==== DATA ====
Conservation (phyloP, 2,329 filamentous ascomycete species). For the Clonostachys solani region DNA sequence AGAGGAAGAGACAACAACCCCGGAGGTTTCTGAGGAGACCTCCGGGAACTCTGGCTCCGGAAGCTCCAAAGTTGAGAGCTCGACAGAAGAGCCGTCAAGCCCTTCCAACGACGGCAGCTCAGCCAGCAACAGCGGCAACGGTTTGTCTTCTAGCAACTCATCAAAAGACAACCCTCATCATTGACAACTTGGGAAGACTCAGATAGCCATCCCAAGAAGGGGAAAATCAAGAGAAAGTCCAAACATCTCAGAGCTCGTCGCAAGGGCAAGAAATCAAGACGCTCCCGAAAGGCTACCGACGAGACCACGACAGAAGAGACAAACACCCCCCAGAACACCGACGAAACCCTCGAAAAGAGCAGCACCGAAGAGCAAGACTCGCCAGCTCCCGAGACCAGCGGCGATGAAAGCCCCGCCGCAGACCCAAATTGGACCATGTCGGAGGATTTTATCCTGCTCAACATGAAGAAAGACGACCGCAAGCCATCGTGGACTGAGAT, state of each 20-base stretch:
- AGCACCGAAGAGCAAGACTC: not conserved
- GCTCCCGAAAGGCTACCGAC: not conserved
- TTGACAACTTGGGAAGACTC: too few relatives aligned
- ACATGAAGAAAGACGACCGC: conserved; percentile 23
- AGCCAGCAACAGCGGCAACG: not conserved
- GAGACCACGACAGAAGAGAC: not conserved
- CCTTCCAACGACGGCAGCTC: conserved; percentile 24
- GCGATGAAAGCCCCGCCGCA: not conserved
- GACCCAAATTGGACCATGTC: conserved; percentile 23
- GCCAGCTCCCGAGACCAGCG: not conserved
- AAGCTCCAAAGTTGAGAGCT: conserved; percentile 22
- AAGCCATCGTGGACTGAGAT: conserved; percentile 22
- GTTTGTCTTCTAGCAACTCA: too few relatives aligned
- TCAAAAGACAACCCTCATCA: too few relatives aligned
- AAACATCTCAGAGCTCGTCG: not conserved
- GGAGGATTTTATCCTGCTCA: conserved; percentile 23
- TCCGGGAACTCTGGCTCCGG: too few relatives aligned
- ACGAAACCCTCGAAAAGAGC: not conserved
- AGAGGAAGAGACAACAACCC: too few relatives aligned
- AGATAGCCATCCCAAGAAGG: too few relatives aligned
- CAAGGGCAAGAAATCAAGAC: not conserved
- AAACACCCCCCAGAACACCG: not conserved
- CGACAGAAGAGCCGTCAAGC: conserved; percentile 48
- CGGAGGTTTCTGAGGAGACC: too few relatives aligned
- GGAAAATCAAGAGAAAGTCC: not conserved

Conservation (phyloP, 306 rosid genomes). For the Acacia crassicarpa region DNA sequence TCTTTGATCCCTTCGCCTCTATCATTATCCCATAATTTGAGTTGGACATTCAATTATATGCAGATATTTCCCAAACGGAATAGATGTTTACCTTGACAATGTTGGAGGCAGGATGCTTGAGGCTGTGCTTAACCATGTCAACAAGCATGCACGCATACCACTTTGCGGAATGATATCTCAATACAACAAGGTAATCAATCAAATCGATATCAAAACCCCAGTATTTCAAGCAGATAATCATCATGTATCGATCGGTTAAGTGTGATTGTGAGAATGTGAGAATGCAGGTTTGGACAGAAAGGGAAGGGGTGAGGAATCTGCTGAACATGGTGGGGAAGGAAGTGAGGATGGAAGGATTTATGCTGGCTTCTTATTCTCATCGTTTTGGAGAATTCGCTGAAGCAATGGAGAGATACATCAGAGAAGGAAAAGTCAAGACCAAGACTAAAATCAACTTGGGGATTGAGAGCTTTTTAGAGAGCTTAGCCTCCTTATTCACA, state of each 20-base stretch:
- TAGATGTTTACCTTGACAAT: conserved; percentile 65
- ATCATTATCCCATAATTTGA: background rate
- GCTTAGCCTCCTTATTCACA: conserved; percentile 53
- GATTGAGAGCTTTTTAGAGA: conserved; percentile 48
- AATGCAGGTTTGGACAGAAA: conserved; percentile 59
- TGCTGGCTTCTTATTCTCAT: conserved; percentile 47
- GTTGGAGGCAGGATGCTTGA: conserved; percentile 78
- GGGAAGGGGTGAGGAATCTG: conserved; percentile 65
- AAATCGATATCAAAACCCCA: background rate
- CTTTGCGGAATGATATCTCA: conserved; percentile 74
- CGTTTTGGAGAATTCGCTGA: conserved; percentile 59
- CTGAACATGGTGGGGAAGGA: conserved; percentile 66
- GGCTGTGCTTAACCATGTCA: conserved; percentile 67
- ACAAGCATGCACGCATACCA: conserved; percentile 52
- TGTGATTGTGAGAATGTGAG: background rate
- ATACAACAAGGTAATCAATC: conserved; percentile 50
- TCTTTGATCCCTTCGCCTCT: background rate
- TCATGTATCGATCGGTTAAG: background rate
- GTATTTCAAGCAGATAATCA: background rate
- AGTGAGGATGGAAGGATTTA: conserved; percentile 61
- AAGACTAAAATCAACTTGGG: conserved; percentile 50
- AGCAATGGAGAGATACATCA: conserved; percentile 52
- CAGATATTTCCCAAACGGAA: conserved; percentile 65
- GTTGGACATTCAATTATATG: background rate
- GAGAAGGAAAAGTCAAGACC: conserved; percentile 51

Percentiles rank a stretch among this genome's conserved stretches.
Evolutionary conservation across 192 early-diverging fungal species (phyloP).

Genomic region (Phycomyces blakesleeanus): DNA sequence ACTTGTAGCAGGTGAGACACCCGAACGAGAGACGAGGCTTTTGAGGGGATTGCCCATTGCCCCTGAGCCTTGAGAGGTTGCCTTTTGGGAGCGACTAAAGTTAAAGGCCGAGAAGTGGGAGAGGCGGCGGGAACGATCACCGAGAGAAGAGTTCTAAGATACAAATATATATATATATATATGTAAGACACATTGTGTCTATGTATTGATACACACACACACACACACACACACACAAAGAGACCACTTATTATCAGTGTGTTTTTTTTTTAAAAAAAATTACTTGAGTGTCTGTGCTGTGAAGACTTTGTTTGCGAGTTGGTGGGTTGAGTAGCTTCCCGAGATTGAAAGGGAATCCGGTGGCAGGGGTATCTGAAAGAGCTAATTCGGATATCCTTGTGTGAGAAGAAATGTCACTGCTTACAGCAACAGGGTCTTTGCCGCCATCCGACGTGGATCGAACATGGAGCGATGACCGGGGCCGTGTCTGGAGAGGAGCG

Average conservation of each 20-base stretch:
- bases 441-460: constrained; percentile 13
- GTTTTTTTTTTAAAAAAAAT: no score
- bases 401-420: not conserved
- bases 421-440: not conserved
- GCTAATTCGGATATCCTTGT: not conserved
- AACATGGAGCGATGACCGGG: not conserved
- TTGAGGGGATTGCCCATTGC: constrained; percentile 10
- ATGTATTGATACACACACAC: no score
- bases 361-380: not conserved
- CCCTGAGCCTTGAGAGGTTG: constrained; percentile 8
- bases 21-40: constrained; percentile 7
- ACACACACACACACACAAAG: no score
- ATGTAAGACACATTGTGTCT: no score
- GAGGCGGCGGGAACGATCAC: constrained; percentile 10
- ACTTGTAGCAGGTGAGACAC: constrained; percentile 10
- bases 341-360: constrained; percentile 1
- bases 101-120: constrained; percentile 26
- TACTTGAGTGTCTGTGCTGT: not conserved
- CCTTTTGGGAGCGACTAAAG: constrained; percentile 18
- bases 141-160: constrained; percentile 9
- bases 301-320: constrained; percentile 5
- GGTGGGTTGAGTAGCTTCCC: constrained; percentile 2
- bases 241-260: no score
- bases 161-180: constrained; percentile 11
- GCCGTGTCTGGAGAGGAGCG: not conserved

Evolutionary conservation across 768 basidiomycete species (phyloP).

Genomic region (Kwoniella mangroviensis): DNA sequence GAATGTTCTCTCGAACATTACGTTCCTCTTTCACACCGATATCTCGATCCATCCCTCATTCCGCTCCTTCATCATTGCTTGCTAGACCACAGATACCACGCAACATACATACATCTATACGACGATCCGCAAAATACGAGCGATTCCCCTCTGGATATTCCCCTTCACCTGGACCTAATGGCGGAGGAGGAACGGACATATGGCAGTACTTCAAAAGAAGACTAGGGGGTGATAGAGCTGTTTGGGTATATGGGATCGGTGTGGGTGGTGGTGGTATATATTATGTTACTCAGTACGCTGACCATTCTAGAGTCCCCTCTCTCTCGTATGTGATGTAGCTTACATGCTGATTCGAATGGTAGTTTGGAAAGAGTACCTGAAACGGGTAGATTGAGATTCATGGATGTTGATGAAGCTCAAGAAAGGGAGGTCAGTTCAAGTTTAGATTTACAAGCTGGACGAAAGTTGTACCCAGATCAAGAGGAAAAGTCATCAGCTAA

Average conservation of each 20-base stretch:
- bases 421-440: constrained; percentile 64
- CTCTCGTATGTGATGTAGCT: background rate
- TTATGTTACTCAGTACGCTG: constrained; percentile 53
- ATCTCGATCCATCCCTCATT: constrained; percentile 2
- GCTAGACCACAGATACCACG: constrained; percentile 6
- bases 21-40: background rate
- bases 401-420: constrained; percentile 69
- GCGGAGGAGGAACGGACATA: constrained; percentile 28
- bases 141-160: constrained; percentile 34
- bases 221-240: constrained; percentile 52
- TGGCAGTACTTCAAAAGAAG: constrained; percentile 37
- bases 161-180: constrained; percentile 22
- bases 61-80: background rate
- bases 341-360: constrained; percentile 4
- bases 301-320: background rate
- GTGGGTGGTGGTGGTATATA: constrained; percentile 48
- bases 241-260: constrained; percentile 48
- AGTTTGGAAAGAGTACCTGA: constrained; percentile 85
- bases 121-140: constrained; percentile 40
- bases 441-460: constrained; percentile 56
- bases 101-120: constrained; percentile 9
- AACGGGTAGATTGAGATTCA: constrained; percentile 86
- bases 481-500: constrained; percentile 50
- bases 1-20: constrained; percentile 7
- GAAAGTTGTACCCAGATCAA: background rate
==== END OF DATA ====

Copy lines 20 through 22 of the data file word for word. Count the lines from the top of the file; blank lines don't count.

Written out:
- AGAGGAAGAGACAACAACCC: too few relatives aligned
- AGATAGCCATCCCAAGAAGG: too few relatives aligned
- CAAGGGCAAGAAATCAAGAC: not conserved